NDSU Extension - Sargent County

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Mosquito Defense

mosquitoHave you been reaching for the “bug spray” to defend yourself against mosquitoes and other summer insects lately?  Choosing and using chemical or natural insect repellents properly can help protect you and your children from insect bites and potentially serious diseases.  Be sure to read, understand, and follow the label directions, especially any warning regarding to the suitability of the product for use on young children.  Insect repellents should never be used on babies younger than two months of age. Adults should apply, or supervise, the application of the repellent to children, and avoid getting any on the child’s hands since they are likely to eat with their fingers or put their fingers in their mouth or eyes. 

 

Insect repellents should be applied sparingly, but sunscreen products need to be applied frequently.  Therefore, do not use any product that combines insect repellents with a sunscreen.  In addition to the differences in application frequency, insect repellents such as DEET can reduce the sun protection factor (SPF) of a sunscreen product by one-third.

To treat your face, neck, and ears, spray the repellent onto your hands, then touch your hands to those areas, being careful to avoid getting too close to your eyes.  If a person has an allergic reaction to the product, immediately discontinue using it and wash the skin thoroughly with soap and water.  Call a medical care provider or the Poison Center (1-800-222-1222) if the reaction continues or there is any other emergency related to use of the product.

The effectiveness of any repellent in any form (aerosol or non-aerosol spray, stick, or lotion) will vary with the level of concentration of the active ingredient(s).  A low-level concentration of active ingredients will have a shorter protection time and should be used when you will have minimal exposure to insects.  Products with high concentrations of active ingredients have longer protection times and are recommended for use when you will be outside for a longer period of time or are in an area that has a greater number of biting insects.

DEET is generally acknowledged as being the most effective active ingredient in mosquito repellents available at this time.  Its effectiveness will vary with the level of concentration, as noted above. For example, a 30% concentration is rated to last about six hours, while a 5% concentration is rated to last only about two hours.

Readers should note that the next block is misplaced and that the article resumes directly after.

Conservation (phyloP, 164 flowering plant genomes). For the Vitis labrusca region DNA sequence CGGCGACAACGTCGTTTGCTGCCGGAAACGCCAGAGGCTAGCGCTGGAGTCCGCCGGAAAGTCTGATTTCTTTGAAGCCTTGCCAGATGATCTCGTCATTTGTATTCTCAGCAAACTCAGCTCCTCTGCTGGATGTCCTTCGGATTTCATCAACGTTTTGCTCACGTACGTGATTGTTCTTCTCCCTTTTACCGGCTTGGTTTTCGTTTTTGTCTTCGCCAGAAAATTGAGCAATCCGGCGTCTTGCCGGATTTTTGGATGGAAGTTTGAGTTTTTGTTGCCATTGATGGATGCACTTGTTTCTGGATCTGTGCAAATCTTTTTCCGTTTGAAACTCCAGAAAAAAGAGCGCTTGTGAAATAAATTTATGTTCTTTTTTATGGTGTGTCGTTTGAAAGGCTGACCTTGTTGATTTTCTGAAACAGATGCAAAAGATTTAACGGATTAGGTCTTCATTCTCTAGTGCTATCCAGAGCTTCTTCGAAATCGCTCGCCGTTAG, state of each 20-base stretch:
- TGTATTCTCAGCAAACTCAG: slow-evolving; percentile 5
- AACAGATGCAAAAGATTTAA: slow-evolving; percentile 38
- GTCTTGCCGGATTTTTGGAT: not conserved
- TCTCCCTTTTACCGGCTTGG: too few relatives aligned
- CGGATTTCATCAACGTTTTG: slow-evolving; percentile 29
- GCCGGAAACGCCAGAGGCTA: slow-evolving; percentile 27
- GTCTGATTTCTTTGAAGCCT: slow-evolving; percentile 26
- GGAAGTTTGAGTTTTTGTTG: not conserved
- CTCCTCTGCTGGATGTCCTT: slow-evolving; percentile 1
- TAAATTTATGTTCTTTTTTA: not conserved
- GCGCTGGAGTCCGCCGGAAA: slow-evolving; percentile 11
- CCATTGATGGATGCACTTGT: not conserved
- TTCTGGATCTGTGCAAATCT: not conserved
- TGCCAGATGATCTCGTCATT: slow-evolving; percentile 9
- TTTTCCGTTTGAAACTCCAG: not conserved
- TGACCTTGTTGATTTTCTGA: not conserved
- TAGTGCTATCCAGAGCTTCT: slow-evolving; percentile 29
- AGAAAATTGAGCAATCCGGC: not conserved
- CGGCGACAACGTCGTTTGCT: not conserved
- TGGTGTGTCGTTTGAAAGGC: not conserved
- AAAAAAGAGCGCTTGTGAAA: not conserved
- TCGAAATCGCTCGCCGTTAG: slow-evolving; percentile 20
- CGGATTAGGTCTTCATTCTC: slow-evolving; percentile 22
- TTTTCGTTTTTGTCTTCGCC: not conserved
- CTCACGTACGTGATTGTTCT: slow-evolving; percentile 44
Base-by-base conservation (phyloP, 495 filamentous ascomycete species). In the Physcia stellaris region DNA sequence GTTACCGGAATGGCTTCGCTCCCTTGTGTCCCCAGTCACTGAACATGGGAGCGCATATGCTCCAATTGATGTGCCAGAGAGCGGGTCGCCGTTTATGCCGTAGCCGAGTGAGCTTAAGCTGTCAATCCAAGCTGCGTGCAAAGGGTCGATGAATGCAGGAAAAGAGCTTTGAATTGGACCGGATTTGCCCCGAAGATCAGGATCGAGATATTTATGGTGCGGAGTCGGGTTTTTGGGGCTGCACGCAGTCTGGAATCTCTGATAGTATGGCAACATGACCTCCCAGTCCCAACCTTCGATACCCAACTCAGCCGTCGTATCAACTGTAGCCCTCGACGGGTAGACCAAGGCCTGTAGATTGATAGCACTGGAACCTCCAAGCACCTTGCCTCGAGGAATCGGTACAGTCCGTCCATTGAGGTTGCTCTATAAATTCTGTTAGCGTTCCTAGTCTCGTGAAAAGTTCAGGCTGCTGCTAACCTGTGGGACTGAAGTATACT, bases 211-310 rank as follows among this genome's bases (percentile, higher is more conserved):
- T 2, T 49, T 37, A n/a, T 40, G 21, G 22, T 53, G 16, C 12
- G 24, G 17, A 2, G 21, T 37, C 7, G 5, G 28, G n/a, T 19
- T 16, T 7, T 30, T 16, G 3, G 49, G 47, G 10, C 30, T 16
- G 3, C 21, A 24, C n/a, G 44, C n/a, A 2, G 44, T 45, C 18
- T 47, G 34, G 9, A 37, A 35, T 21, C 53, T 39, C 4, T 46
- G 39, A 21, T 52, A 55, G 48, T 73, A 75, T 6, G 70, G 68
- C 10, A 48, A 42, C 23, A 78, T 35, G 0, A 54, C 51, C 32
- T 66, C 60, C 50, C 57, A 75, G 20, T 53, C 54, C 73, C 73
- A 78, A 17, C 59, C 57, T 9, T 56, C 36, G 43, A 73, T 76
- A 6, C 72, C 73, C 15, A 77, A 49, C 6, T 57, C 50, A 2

Picardin, soybean oil, and oil of lemon eucalyptus are non-DEET repellents are available for people who prefer to use natural plant-based products.  A chart of consumer guidance on these products is available online at http://www.ag.ndsu.edu/vision/eatsmart/eat-smart.-play-hard.-magazines-1/2014-2015-eat-smart.-play-hard.-magazine-1/q-and-a-about-insect-repellents-and-protecting-children-from-insect-bites.

Avoid wasting your money on products that are not effective at repelling biting insects.  This would include ultrasonic devices, backyard bird/bat houses, consuming garlic or vitamin B1, backyard bug zappers, and wristbands soaked in insect repellents.

Use insect netting when possible, avoid the use of perfumes and other scents that attract biting insects, avoid wearing bright colors or flowery prints that attract biting insects, and take advantage of other practices to avoid insect bites and protect your children.  Summer is here – let’s be safe while we enjoy it!

More information on this topic is available at http://www.ag.ndsu.edu/extension/features/protect-your-children-from-insect-bites-with-or-without-repellent

Source:  Janet Knodel, NDSU Extension Entomologist, http://www.ag.ndsu.edu/vision/eatsmart/eat-smart.-play-hard.-magazines-1/2014-2015-eat-smart.-play-hard.-magazine-1/q-and-a-about-insect-repellents-and-protecting-children-from-insect-bites

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